This Friday at 6 p.m., Memphis-based sculptor and installation artist Jessica Lund will be giving a talk about her most recent show, "WREFORD," in the gallery at Crosstown Arts.
Attendees of the talk might hear stories about Lund’s former landlord (Wreford himself), or the resident apartment complex cat (Elvis), or about what it is like to live in an apartment that, according to Lund, “looked like a scene from Hoarders.”
Lund, who recently received her MFA from the University of Memphis, says that her interest is in how people relate to the spaces they inhabit; how architecture shapes people and their habits. Lund's concern is with mundanities of property: a neighbor who threaded his failing fence together with an old garden hose, or a weekly $2 fine levied on apartment residents who failed to correctly dispose of their trash.
"WREFORD" is a paean to life in a low-budget apartment complex. (Plexiglass sliding doors, whitewashed metal fences, hair-grain carpeting over cement floor. Rooms that have been vetted by flea bombs and laden with roach motels. For those with an architectural bent: last-ditch Corbusian modernism, rentable for $600ish bucks a month.)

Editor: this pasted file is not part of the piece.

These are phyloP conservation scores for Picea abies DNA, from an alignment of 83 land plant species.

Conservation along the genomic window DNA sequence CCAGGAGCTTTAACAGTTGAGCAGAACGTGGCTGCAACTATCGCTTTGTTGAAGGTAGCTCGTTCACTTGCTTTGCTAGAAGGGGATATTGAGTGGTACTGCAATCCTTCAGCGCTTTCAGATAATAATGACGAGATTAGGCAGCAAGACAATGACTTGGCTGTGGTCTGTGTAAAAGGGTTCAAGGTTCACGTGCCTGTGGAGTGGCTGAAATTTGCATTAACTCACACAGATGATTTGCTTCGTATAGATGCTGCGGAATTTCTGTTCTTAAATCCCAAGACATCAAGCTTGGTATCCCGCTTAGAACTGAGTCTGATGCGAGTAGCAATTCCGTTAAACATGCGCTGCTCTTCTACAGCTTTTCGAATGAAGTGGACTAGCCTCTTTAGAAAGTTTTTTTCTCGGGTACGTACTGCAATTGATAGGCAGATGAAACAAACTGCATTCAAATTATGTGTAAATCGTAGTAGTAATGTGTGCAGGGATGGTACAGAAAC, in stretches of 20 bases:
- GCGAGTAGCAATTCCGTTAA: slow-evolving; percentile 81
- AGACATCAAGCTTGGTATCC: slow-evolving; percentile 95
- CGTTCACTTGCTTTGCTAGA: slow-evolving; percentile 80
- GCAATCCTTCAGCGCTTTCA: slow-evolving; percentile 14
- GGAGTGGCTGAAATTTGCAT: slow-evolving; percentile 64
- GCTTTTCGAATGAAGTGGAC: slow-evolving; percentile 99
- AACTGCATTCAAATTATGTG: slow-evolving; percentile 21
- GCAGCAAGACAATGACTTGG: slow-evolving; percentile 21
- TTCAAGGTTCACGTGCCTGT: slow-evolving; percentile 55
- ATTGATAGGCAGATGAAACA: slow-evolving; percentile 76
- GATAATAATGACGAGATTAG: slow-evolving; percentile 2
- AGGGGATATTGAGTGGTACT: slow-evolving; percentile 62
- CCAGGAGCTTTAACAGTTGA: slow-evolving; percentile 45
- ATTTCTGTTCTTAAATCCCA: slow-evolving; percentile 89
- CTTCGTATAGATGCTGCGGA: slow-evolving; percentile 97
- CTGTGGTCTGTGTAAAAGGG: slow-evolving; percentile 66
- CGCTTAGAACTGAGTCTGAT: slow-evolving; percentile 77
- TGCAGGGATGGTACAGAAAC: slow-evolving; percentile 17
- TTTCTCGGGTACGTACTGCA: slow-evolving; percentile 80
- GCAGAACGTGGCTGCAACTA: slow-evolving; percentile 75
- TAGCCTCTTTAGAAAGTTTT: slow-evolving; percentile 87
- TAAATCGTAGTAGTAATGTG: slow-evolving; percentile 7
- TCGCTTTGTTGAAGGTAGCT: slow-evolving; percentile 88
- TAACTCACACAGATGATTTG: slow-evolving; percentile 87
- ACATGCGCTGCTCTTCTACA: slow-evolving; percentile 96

The back wall of the show is composed of insulation, layered concentrically, a zen mounting of that sublime pink stuff usually only seen in half-lit attics. The wall works as a humorous backsplash for other elements of Lund's show, including an axial sculpture of plywood and intricately cut carpet samples, located center-gallery and looking something like an imploded building.
Lund’s show also conveys a sense of constantly being monitored through motion-censored lights, placed above a series of wall-mounted shoe box sculptures. It is a clever play on the practice of lighting individual paintings in a gallery from above. Rather than unobtrusive track lighting, Lund includes intrusive high wattage outdoor lighting; rather than paintings, small boxes coated in camo duct tape and mesh, arranged into pseudo floor plans.
Lund’s show is cleanly executed without losing a sense of the intuitive. It is successful at communicating the indefinable atmosphere of a place without sacrificing humor.
The talk, and following keg party, will be held at Crosstown Gallery from 6-9 p.m., Friday August 30th.Images: Katie McWeeney